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Sparke Helmore Lawyers

4.9
  • 500 - 1,000 employees

Hugh Marks

Whether it has been personally appearing at pre-trial conferences to seek orders or being able to observe a barrister demonstrate their skill at a hearing, it is exciting to be able to experience the law outside of a textbook or university lecture slides!

What's your job about?

Sparke Helmore is a national law firm with loyal and diverse clients that offers graduates opportunities in Commercial Insurance, Government, Workplace and Corporate & Commercial Practice Groups. The culture is very welcoming and I felt part of a team right from the start. I work in the Liability team within the broader Commercial Insurance Practice Group, specialising in advising clients on liability exposure as well as issues to do with professional indemnity. It’s a diverse area of law and has allowed me to get involved on many unique matters that keep the work interesting and engaging! A day’s work in my role may include drafting court forms such as defences and subpoenas, corresponding with clients or other parties, and preparing evidence and advice. All these tasks were somewhat foreign to me when I first started work, as law school tends to focus on the theory behind the law rather than how it’s actually put into practice. Thankfully my team guided me through the process, which now enables me to do the work independently and confidently. 

What's your background?

I grew up and went to school on Sydney’s North Shore before moving down to the nation’s capital in 2015 to begin my studies at the Australian National University in Canberra. Throughout university, I had various hospitality jobs and worked in the public service. I also studied Cyberlaw during a summer exchange program at the London School of Economics.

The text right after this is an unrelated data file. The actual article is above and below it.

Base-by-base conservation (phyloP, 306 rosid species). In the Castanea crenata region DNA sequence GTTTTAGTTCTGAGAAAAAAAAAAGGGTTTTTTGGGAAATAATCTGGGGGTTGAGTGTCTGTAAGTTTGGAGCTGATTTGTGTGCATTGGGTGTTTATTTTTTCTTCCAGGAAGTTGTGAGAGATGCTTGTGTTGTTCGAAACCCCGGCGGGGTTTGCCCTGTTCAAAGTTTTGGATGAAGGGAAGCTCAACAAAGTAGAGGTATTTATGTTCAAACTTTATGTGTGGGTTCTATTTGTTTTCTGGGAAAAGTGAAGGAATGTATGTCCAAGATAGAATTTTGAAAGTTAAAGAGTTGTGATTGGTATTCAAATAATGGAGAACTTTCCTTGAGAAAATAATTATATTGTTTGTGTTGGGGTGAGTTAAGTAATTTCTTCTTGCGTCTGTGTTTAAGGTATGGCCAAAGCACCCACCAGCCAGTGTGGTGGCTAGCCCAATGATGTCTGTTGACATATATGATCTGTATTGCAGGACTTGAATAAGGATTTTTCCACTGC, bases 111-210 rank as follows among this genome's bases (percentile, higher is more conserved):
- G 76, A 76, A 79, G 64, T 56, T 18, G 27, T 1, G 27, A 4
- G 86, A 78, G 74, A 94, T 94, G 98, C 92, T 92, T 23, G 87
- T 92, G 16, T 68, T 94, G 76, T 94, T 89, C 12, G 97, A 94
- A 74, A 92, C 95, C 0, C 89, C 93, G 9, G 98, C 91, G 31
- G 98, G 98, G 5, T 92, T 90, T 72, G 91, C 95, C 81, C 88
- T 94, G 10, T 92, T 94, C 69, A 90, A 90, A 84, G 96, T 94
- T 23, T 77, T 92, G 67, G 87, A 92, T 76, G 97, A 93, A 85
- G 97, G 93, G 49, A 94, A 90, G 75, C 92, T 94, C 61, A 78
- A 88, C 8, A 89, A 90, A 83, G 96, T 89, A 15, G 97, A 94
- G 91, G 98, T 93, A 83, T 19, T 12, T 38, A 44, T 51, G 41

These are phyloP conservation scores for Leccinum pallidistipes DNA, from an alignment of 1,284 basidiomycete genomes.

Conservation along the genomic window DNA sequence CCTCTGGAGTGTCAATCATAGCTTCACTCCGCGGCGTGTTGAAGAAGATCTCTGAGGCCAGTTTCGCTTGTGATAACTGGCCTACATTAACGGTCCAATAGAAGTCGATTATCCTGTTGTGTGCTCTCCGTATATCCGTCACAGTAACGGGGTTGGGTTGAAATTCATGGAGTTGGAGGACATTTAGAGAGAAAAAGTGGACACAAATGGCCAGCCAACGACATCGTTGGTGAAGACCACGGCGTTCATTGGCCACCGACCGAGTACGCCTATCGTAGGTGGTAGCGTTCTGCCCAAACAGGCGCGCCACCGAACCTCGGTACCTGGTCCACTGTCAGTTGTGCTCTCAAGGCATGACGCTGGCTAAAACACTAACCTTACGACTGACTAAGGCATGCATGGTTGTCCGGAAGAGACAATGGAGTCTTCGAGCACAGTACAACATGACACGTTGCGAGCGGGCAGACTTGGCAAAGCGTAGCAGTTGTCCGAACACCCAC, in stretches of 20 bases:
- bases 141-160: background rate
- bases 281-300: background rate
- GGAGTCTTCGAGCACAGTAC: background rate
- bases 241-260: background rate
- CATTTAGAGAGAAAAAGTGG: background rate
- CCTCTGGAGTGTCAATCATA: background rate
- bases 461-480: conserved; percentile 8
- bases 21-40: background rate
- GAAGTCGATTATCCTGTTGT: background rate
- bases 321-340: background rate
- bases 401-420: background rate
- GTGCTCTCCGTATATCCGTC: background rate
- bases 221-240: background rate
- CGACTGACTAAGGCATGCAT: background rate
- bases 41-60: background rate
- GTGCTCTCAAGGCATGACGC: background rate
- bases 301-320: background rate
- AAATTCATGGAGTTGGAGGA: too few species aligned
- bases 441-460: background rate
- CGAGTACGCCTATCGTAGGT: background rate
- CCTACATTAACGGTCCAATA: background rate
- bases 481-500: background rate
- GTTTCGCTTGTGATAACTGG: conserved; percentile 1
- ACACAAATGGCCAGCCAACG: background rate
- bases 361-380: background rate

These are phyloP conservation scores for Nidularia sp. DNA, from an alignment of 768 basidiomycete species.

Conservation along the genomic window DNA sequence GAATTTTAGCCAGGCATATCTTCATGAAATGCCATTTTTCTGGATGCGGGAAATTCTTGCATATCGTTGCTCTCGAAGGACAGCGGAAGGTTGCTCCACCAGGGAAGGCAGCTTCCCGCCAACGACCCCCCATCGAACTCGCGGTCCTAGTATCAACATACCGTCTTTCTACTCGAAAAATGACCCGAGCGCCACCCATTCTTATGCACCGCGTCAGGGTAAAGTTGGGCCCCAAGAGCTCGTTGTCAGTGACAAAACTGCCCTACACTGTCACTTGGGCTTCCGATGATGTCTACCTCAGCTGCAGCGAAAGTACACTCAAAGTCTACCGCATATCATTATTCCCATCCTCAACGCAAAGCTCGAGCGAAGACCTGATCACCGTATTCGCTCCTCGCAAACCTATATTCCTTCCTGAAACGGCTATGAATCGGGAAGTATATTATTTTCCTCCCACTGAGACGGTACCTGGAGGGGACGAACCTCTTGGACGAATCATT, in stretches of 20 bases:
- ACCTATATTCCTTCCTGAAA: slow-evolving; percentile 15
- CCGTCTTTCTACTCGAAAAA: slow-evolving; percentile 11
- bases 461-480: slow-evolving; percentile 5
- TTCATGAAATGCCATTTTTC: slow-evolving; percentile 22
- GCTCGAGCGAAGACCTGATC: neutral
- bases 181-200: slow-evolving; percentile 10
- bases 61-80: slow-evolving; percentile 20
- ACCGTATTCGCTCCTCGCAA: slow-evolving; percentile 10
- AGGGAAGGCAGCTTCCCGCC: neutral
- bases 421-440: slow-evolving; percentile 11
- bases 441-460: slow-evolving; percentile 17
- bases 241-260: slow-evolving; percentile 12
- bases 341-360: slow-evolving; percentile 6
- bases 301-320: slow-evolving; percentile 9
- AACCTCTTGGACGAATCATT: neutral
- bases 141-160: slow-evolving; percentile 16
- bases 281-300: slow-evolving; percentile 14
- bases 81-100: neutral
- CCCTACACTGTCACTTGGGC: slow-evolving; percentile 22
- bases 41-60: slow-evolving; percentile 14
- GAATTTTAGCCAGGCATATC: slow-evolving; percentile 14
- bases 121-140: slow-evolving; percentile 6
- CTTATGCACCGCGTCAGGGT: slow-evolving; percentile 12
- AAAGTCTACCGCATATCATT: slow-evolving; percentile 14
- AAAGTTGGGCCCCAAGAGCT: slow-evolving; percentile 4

In 2019 I applied for the Sparke Helmore Graduate Program and was fortunate to be offered a place in the 2020 intake. Having now completed the program I can say it was a thoroughly enjoyable and rewarding year—learning a lot while meeting many friendly and supportive colleagues. It is remarkable that I have been able to learn and develop professionally in just over 12 months.  

Could someone with a different background do your job?

Provided one has the requisite legal qualifications there’s no reason why someone else from a different background could not do my job. This is especially true in the legal industry and specifically at our firm, which values diversity and looks to hire candidates that represent the communities in which we live and work. One of the best things about Sparke Helmore’s Graduate Program is all the new people you meet from different universities and walks of life.

In saying this, the ability to time manage and prioritise are crucial skills in this profession. Staying flexible and nimble is also really important in my experience as you can never accurately plan for what might be required of you on any given day. To manage this unpredictability, I’ve learned the importance of clarifying key tasks and deadlines.  
  
What's the coolest thing about your job?

Firsthand exposure to court procedure has probably been the highlight of my graduate year. Whether it has been personally appearing at pre-trial conferences to seek orders or being able to observe a barrister demonstrate their skill at a hearing, it is exciting to be able to experience the law outside of a textbook or university lecture slides! 

What are the limitations of your job?

This is not exactly a limitation, but rather something worth being aware of—something law school didn’t really cover. Recording time and billable targets become a major part of your career as a lawyer. I’ve found that you can use this “limitation” to your advantage though, as instead of counting down the hours until “5 o’clock” (which I often used to do in previous jobs!), it now becomes a gradual race against the clock to hit your targets by a reasonable hour. 

3 pieces of advice for yourself when you were a student...

1. Expect rejection. In all seriousness, the vast majority of law students applying for clerkships or graduate positions get rejected by far more than they actually get accepted for. It’s important to acknowledge this when going through the process so you don’t get discouraged and too disappointed!

2. Don’t procrastinate. Easier said than done, but work hard when you can so you never have to sacrifice all the fun stuff and freedom that being a university student offers! 

3. Always take advantage of the opportunities that are thrown your way at uni. Whether it be moving away from home to study, going on exchange, or partaking in various co-curricular experiences, this is the easiest time to get out there and enjoy yourself. It doesn’t hurt that these things can help differentiate your CV as well!